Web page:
Our experience suggests that:

  • In itself, reorganization rarely improves performance. Restructuring who reports to whom should follow restructuring how we work. However, improved work processes don’t necessarily require structural changes. Indeed, the more you focus on the process, the less important organization structure becomes. We can’t estimate the financial and psychological cost of America’s obsession with the annual reorganization, but we are confident that the number would be sobering.
  • The downsizing mania sweeping business is close to the flash point. Clearly, globally competitive markets demand that we eliminate the waste that in the past we could hide. However, too many companies used reengineering the same way they used quality—as a back-office waste-reduction tool rather than as a weapon to gain competitive advantage. Downsizing should not be a badge of honor. The most successful Process Improvement efforts enable companies to maintain or grow staff to keep pace with the increased demand they have created.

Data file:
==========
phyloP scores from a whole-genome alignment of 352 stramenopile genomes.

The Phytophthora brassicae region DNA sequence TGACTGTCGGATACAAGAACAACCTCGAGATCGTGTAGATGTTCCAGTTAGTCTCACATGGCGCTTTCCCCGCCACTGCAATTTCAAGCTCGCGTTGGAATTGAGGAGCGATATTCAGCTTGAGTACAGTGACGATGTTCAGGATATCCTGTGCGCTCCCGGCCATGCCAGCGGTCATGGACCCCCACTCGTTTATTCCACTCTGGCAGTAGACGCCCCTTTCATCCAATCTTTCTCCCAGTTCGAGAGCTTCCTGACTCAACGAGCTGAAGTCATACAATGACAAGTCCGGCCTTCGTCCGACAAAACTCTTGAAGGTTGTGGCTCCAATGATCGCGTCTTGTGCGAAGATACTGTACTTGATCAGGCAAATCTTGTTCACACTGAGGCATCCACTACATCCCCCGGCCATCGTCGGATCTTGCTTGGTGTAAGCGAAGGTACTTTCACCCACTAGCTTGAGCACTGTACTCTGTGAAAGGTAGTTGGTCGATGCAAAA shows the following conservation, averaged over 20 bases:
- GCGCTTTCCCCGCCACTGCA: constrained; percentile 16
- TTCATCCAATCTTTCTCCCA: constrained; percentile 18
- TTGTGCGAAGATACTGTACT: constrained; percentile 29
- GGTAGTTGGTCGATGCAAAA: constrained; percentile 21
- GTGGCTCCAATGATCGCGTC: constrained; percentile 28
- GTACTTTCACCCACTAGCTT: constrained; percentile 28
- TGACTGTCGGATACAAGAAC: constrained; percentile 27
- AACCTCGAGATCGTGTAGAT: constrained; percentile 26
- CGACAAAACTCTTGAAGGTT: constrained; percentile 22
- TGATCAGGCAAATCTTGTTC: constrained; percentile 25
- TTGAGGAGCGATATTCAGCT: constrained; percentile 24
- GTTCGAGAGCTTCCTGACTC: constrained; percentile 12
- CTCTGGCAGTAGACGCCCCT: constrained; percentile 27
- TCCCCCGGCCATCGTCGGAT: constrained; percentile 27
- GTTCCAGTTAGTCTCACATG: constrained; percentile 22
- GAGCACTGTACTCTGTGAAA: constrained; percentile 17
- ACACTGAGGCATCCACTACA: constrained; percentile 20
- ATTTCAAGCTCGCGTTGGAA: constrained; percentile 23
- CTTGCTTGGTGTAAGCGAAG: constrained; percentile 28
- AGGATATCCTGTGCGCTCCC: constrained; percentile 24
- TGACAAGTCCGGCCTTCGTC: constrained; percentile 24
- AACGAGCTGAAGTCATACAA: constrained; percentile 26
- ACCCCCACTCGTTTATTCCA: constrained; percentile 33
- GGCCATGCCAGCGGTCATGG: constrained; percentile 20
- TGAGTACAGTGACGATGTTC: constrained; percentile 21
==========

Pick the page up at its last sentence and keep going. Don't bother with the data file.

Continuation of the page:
• Technology often forms part of the solution, but it is rarely the solution.

Redesign processes first; then talk about technology.

In addition, we don’t think that radical change is necessarily healthier than incremental change. Some processes require radical redesign or even re-creation; others do not. The critical business issues ought to determine how revolutionary the change should be. An analysis of current processes can offer significant insights into the design of future processes.